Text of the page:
Should investors – and Trump – fear next Fed chief?

Stocktake: Proinsias O’Mahony

  Spanish stock index IBEX35 dropped 3 per cent last Wednesday – but soon recovered the following day as most Ibex 35 stocks companies have little exposure to Catalonia. Photograph: EPA/MARISCAL

Spanish stock index IBEX35 dropped 3 per cent last Wednesday – but soon recovered the following day as most Ibex 35 stocks companies have little exposure to Catalonia. Photograph: EPA/MARISCAL

 

There’s been surprisingly little chatter about a crucial issue facing financial markets: who will be the next chair of the Federal Reserve? Donald Trump has said a decision will be made this month. Current incumbent Janet Yellen is not expected to be reappointed, with Kevin Warsh the bookies’ favourite to take over. It would be a curious choice.

Warsh is an investment banker, not an economist, and his CV cannot compare to Yellen or former Fed chairs like Ben Bernanke and Paul Volcker. He got it badly wrong on the big issues over the last decade. He championed financial innovation prior to the global financial crisis.

A Fed board member between 2006 and 2011, he consistently warned about a non-existent inflation threat, even repeating these concerns the day after Lehman Brothers went bust. He remained hawkish between 2009 and 2011, even as inflation stayed on the floor and unemployment hovered near 10 per cent, opposing Ben Bernanke’s quantitative easing programme.

Credentials aside, Trump’s apparent enthusiasm towards Warsh is surprising.

At a recent conference, Societe Generale strategist Albert Edwards said Warsh argued the Fed “had become the slave of the S&P”. Warsh has long argued – with some justification – that the Fed has been too concerned about asset prices in recent decades.

In contrast, Trump is profoundly concerned about asset prices, repeatedly tweeting about the bullish movements of the Dow Jones, which he seemingly views as some sort of daily affirmation of his brilliance.

Warsh, one suspects, would not lose sleep over a market downturn. A Trump-Warsh alliance doesn’t appear to be a match made in heaven. 

Catalonian crisis won’t cripple Spanish stocks

The Catalonia crisis briefly spooked some investors, with Spain’s Ibex 35 falling almost 3 per cent last Wednesday – its biggest one-day fall since June 2016’s Brexit referendum.

European indices remained calm, however, while the Ibex reclaimed most of its losses on Thursday. Little wonder: most Ibex 35 stocks companies have little exposure to Catalonia.

In fact, Spanish stocks are not even that exposed to their country of origin, as Financial Times columnist Miles Johnson pointed out. Roughly two-thirds of their revenues are generated outside Spain; almost half of their revenue comes from outside the European Union. The Ibex’s biggest component, Banco Santander, made more than twice as much money in Latin America than in Spain last year; Mexico accounted for almost half of BBVA’s banking profits last year, with Spain accounting for just 7.4 per cent.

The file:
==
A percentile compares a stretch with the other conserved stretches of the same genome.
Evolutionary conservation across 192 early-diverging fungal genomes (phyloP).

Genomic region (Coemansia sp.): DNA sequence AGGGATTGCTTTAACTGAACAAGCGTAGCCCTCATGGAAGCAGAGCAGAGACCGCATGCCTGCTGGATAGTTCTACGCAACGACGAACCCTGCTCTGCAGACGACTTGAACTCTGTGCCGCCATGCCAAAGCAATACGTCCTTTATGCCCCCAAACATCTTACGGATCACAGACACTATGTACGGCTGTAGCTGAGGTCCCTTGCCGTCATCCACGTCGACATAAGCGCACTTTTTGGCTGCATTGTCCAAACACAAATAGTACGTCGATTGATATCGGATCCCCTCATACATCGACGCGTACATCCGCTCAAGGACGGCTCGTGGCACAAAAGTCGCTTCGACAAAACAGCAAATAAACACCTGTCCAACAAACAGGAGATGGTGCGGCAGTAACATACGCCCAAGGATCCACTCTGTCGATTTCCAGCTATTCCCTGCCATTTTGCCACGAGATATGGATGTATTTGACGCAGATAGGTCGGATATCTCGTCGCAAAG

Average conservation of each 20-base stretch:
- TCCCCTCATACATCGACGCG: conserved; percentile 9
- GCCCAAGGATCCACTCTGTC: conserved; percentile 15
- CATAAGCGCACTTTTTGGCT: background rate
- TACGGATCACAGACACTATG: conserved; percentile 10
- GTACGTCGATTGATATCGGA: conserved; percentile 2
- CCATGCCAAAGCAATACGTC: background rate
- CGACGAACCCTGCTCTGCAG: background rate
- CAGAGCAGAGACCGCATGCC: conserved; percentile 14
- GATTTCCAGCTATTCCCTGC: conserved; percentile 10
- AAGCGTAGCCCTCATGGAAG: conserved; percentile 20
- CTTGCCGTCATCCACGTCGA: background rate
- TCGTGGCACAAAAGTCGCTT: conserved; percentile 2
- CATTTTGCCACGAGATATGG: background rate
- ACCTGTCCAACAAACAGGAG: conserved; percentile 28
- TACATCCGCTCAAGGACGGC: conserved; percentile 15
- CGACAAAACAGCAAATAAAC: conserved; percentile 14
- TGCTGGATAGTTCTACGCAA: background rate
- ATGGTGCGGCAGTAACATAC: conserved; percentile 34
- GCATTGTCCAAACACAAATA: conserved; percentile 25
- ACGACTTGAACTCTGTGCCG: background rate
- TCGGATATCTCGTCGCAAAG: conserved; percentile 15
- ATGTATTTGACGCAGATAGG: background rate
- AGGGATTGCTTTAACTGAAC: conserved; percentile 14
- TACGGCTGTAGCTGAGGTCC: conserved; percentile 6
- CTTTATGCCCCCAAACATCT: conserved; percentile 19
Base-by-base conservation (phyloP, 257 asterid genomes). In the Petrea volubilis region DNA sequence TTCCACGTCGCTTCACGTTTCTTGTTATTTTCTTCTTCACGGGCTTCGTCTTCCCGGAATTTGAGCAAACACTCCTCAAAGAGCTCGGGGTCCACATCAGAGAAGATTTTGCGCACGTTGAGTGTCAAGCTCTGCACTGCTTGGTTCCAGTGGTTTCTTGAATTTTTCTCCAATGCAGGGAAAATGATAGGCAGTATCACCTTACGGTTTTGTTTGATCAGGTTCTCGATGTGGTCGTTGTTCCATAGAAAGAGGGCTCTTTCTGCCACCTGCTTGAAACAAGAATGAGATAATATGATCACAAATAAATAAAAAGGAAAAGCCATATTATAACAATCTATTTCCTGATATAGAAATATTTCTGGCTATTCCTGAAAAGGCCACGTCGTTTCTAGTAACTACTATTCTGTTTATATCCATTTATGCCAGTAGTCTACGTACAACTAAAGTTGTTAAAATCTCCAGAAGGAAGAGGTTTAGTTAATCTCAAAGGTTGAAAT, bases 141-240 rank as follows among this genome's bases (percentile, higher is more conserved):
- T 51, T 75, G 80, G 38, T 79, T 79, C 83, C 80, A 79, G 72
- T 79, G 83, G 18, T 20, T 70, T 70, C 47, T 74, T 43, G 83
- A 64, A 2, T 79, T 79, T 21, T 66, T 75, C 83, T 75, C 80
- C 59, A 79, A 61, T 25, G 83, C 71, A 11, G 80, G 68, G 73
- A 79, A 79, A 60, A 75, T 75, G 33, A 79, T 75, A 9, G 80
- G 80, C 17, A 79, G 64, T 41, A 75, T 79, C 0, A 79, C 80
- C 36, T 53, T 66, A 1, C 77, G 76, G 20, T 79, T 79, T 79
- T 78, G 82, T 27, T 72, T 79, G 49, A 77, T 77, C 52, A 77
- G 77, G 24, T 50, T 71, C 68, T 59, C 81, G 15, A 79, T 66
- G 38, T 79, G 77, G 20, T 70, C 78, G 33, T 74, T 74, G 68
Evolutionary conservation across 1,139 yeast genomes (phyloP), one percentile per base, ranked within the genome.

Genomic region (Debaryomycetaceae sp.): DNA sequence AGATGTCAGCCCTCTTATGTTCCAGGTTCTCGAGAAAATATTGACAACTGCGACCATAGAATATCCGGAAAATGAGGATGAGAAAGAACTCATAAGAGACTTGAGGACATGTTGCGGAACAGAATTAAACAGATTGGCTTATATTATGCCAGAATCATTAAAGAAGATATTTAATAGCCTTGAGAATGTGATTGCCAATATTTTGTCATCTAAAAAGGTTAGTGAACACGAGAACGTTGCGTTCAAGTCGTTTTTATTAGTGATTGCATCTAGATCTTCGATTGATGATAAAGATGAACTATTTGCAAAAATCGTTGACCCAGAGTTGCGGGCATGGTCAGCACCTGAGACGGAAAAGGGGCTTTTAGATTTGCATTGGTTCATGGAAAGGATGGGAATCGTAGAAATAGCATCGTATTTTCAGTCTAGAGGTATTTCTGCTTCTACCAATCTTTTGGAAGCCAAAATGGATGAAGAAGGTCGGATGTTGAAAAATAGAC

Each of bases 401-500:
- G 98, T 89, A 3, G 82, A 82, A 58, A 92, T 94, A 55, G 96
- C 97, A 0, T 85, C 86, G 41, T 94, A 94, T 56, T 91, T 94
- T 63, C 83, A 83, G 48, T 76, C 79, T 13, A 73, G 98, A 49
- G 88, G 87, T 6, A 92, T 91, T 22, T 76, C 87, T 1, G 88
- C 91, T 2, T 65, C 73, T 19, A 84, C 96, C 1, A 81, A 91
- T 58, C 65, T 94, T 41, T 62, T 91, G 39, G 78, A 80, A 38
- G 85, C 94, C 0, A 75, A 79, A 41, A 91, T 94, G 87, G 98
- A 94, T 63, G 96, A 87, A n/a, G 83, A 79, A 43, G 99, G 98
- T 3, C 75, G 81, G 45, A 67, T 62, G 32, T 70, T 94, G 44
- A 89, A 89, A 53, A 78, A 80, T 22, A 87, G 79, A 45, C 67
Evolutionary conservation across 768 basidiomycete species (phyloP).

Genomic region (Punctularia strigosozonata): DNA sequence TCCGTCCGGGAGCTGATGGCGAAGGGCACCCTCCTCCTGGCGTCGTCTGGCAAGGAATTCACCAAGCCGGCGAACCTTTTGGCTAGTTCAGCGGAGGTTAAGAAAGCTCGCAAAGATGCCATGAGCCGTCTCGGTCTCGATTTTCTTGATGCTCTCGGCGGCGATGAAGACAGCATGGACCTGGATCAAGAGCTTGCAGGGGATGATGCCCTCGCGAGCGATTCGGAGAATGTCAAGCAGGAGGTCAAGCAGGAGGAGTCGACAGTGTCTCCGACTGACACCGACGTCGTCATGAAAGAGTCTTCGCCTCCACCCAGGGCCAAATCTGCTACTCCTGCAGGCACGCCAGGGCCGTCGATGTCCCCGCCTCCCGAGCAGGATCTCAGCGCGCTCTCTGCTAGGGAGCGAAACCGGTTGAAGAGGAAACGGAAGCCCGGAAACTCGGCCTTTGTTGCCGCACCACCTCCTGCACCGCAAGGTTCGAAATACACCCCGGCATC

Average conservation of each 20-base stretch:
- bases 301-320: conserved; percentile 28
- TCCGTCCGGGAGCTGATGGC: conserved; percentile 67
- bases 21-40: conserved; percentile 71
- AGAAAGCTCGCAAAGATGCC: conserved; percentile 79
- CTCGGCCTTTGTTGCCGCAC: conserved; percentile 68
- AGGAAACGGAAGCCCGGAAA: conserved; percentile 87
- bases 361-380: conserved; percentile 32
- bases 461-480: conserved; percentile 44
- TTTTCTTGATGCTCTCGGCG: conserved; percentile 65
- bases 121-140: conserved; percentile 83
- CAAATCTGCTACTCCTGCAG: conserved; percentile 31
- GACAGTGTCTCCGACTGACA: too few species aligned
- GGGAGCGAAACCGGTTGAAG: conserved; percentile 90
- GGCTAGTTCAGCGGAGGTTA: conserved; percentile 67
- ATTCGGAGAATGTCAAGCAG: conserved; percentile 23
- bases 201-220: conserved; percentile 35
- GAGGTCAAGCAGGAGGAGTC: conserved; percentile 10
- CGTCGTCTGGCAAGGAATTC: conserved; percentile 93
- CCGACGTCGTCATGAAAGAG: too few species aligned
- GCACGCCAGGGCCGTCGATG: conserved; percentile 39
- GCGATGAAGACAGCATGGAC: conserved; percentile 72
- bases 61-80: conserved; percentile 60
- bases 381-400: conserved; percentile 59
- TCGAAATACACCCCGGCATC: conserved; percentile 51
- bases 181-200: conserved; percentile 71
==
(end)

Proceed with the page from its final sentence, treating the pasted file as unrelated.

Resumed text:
Other international indices are similar. The FTSE 100, for example, is much more influenced by global commodity prices than by the UK economy. Irrespective of the Catalonian-related headlines, globalisation means knee-jerk selling makes little sense in such instances. 

Who cares about the FAANGs?

Throughout 2017, the talking heads have warned the S&P 500 was too reliant on high-flying technology stocks, especially the so-called FAANG stocks – Facebook, Apple, Amazon, Netflix and Google. If they fell, the argument went, they would take indices down with them. Well, the big tech names have lagged lately, but stocks are still hitting all-time high after all-time high.

The sceptics were wrong on two fronts. Firstly, they presumed sellers of tech stocks would go to cash; instead, they simply rotated into other sectors, which have since taken the market baton.

Secondly, for all the agonising about the FAANGs, the rally was never a narrow one. Stocktake has consistently pointed out how market breadth has been strong in 2017 and that remains the case.

In the first two days of last week, 18 percent of S&P 500 stocks hit 52-week highs (at major market tops, only around 6 per cent of stocks typically hit new highs). Three-quarters of stocks are trading above their 50-day average. Nine of the 11 S&P 500 sectors have gained this year, with six recording double-digit percentage gains.

Bull markets tend to thin out before they top, but this is a broad-based rally. For traders, a bullish posture remains the obvious option. 

From biotech to bitcoin

The share price of an obscure biotech company almost doubled last week. Did it make a major commercial breakthrough? Nope – it changed its name.

The company, formerly known as Bioptix, announced it was getting out of biotech and into cryptocurrencies, hence it was changing its name to Riot Blockchain. Shares soared prior to the announcement, indicating someone knew changes were afoot, and spiked even higher after the unveiling of the changes.

This is not a new strategy. During the 2015 Chinese stock bubble, 79 stocks changed their name in the first four months of the year, a move that typically generated lots of market excitement.

Back in the late 1990s, US stocks that added ‘.com’ to their names soared an average of 74 per cent within 10 days. These days, everyone is gaga for all things cryptocurrencies. Expect further name changes in the coming months.

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